Joe Klein sees himself as a most reasonable man, but he has long been known to happily bash Democrats for being soft on national defense. Who can forget his waxing lovingly about how Bush was a fine and authentic leader while John Kerry was a two-faced fool? It all comes from his desire to be one with the cool kids who know the only way to be safe is to be willing to smash your enemy and he believes Democrats are too soft to be good smashers. Nevermind that smashing your opponent might be exactly the worst thing to do.
Even worse, he believes if we have to give up all our rights to the government to keep us safe, then so be it. Those enemies are so scary that he sees the only way to keep safe is to give the Bush administration (who he now admits is mendacious and incompetent) the power to undermine our civil rights because otherwise we will all be overrun by those really scary terrorists.
John Kerry and his campaign adviser, Bob Shrum, thought Joe Klein was a very influential pundit and they spent much time and energy cultivating him. Klein himself sees himself as the prototypical centrist passing judgment on the Democratic fold. Yet, when one looks at Klein and his ability to provide honest and sensible analysis, one wonders how any Democrat (candidate or adviser) would ever see the shallow and thug-loving Klein someone they had to woo to win the election.
From Glenn's archives: here's Howard Kurtz on what Klein said about candidate Kerry and his advisor, Bob Shrum.
In his new memoir "No Excuses," veteran Democratic consultant Robert Shrum says Time columnist Joe Klein doubled as a "sometime adviser," and that the Massachusetts senator "craved his approval."
Klein "would chastise Kerry on the phone when he didn't like a speech, counseling both Kerry and me about what the candidate should say and what our strategy should be," down to the kind of health care plan the senator should propose, Shrum writes.
Obviously Kerry and Shrum thought Klein was someone to cultivate and make their ally. So how did that work? Here is Jonathan Chait's review of how Klein described the Kerry campaign and Bob Shrum whom Klein sees as being too focused on populist arguments especially in comparison to the refreshing and authentic George W Bush:
Yet nothing could shake Klein from his theory. Not even Bush's decision to bring on non-compassionate conservative Dick Cheney. "Anybody who tries to take a really strong position on [Cheney] from the left or from the right seems kind of silly," Klein said of Bush's vice presidential selection on a "Meet the Press" panel. "We're all Clintonians now. Everybody is a Third Way Democrat or Republican, you know, and I think that that's one of the central problems that politicians in both parties face right now, is that there are no huge differences, or at least very few."
And then, after the election, Klein predicted that the result would be "a quiet, patient, and persistent bipartisanship," with no big tax cuts or Supreme Court ideologues. Klein suggested helpfully, "Bush could easily retain Lawrence Summers at Treasury and Richard Holbrooke at the United Nations." And this scenario could have easily come to pass, provided every other Cabinet-eligible American citizen had been wiped out in a nuclear holocaust.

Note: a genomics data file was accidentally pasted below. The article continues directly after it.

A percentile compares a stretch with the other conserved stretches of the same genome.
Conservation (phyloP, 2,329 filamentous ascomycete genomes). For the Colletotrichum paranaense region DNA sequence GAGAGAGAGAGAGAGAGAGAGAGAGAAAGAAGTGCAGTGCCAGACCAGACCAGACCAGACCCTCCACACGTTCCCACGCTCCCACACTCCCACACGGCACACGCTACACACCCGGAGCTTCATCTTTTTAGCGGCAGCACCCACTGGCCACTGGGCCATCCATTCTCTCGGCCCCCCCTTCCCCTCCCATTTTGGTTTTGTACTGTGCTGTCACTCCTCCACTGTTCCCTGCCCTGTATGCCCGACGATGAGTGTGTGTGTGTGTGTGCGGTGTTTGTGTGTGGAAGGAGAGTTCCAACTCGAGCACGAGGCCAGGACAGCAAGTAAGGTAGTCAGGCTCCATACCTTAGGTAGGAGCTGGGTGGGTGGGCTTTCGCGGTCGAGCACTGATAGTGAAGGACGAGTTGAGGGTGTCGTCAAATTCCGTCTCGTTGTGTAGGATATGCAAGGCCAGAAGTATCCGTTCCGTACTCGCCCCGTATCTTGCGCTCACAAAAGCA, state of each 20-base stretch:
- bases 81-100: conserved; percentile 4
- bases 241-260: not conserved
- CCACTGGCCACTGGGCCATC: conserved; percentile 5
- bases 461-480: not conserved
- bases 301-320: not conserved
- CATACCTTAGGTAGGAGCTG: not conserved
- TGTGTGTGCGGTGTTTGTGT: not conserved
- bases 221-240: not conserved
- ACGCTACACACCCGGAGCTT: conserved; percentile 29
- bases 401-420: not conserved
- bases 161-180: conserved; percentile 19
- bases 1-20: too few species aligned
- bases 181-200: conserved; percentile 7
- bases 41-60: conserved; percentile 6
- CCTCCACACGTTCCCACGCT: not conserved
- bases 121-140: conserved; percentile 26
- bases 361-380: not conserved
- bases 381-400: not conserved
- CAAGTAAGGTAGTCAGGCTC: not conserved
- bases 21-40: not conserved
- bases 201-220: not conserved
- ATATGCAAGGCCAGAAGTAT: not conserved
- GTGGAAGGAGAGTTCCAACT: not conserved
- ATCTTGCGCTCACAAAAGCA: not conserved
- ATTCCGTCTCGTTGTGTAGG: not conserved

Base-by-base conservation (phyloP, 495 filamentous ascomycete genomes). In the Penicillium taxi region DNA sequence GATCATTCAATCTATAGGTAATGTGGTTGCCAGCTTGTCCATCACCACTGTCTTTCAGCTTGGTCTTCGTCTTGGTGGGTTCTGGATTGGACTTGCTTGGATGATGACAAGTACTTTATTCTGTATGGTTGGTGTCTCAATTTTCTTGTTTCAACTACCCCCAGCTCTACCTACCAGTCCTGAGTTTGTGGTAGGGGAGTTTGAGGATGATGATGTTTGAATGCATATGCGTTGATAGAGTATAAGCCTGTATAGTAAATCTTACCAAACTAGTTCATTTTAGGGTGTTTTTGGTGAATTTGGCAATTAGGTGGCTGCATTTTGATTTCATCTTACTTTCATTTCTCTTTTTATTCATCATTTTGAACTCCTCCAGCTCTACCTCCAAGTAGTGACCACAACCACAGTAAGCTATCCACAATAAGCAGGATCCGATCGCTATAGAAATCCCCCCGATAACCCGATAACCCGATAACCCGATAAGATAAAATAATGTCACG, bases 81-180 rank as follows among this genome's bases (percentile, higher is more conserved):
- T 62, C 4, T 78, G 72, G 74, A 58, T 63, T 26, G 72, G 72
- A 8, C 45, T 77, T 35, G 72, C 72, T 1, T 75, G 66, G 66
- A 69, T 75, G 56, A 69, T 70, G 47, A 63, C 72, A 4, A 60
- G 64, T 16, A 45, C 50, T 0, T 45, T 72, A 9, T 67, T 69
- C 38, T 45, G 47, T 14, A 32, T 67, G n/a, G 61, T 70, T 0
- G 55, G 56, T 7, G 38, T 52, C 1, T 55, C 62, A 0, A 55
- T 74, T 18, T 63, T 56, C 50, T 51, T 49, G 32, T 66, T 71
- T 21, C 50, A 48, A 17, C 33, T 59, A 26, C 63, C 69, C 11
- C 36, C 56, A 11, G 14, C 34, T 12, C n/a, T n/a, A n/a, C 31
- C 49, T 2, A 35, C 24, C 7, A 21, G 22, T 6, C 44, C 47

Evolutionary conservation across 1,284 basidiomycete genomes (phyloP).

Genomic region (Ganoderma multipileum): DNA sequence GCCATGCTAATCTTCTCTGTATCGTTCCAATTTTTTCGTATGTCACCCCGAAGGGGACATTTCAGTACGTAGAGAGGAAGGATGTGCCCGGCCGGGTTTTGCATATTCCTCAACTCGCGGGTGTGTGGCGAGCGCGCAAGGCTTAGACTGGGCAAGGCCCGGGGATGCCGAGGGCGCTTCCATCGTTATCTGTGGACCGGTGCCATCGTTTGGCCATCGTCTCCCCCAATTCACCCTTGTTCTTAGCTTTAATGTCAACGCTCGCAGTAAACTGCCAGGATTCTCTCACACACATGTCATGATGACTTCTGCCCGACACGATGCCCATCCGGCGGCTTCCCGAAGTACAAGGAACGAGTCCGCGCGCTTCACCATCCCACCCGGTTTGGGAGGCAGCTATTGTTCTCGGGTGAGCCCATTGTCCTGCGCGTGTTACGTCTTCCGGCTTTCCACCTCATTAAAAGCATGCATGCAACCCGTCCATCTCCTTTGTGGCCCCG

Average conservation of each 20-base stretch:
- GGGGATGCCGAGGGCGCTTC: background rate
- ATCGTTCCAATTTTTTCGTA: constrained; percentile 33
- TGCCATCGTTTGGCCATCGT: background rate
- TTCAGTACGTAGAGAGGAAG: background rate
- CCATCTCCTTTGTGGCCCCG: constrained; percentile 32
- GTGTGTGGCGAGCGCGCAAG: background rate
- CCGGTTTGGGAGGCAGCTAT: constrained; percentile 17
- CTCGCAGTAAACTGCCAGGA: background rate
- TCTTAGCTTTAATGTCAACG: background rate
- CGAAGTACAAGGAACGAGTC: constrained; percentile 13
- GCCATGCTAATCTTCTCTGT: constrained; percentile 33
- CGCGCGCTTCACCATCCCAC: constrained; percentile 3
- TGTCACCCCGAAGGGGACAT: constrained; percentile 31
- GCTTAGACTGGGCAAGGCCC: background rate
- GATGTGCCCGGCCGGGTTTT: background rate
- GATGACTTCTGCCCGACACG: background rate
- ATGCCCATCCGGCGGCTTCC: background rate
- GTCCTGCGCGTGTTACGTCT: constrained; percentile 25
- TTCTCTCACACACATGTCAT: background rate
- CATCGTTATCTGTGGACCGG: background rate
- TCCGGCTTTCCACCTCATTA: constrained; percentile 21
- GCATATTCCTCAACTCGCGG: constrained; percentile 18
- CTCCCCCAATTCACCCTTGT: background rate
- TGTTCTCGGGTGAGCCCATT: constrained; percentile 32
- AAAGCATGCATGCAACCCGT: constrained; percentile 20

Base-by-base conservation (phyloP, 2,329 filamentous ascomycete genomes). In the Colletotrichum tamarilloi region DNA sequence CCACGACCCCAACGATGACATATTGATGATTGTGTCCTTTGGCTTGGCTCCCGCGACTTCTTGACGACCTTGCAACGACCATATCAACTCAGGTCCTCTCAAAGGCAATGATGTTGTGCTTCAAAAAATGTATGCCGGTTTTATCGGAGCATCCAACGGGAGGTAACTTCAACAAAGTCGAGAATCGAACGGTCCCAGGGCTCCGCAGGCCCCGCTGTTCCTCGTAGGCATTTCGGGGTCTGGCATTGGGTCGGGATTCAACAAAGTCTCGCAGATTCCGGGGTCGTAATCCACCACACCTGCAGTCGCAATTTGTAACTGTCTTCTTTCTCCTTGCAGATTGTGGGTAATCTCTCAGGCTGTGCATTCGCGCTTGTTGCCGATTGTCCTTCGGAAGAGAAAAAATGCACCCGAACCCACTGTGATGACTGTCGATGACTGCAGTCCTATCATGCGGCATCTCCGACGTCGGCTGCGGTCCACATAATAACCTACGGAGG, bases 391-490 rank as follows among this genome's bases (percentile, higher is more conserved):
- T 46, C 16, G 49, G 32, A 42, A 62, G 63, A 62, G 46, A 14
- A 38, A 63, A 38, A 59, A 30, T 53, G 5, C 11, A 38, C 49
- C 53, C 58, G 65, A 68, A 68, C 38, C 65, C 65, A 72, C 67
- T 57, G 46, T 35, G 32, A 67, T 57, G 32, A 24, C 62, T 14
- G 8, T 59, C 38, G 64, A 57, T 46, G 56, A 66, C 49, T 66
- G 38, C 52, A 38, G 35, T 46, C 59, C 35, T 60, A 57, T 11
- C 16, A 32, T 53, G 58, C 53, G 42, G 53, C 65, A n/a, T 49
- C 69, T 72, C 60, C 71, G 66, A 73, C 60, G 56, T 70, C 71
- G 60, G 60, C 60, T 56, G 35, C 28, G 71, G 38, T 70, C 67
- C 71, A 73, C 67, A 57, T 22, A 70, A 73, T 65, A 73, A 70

...There are also Klein's ideological prejudices, which pop up throughout his book. Like other centrist pundits, he has a disdain for populism. Unlike the others, he makes his disdain explicit rather than simply assuming it as an unquestionable truth. "The least successful form of populism," writes Klein in his book, "is [Bob] Shrum's economic class warfare, which has only received majority support during tough times, like the Great Depression." (Harry Truman? Lyndon Johnson? Al Gore plus Ralph Nader?) Klein argues that Democrats would win more elections if they focused on gun control and global warming, favored issues of the latte set. I'm tempted to suggest that the set of issues Klein derides in the book as "jobs, health-care, and blah-blah-blah" has some resonance with the segment of the voting public that doesn't lead the privileged lifestyle of a multimillionaire author and TV pundit. But that would sound populist.
Klein made his reputation on backing Bush (a fine, authentic and compassionate man) against the phony John Kerry who swayed in the wind and when he finally figured out (years later than the rest of us Bush-haters) that Bush was a horrible president, he still cannot admit that his judgment might be faulty. And so he reflexively will throw away our civil rights just because he loves the strong-man Republican response to foreign threats. (Bad boy Bush is such a he-man. And Nancy Pelosi is not!)
Well, thank goodness, Joke Line has really bitten off more than he can chew this time. Here's the Glennzilla who has taken up a mission to take down the pompous and self-righteous Joe Klein:
*Prof Marcus - when he has occasionally been caught out in the past, there may have been a short-lived kerfuffle, but not the balls to the wall, take no prisoners approach you are taking
I'm not giving up on this -- ever -- until Time itself accounts for what happened here.
I've been writing about FISA issues for two years and the reason why the public became so confused about what happened -- about the clear law-breaking the President engaged in -- is because people like Joe Klein have been doing this -- outright lying and clouding everything on purpose -- ever since the whole scandal emerged, all in order to defend the President. This illustrates exactly what happened and I'm not letting it go, even if it means relentless email campaigns to Time and more.
As someone who has found Joe Klein to be deeply destructive to normal human decency as he sucks up to Bushco and impugns the characters of Democrats who care about the powerless, all I can say is "Go get him, Glenn."Posted by Mary at November 29, 2007 07:36 AM | Media | TrackBack(1) | Technorati links |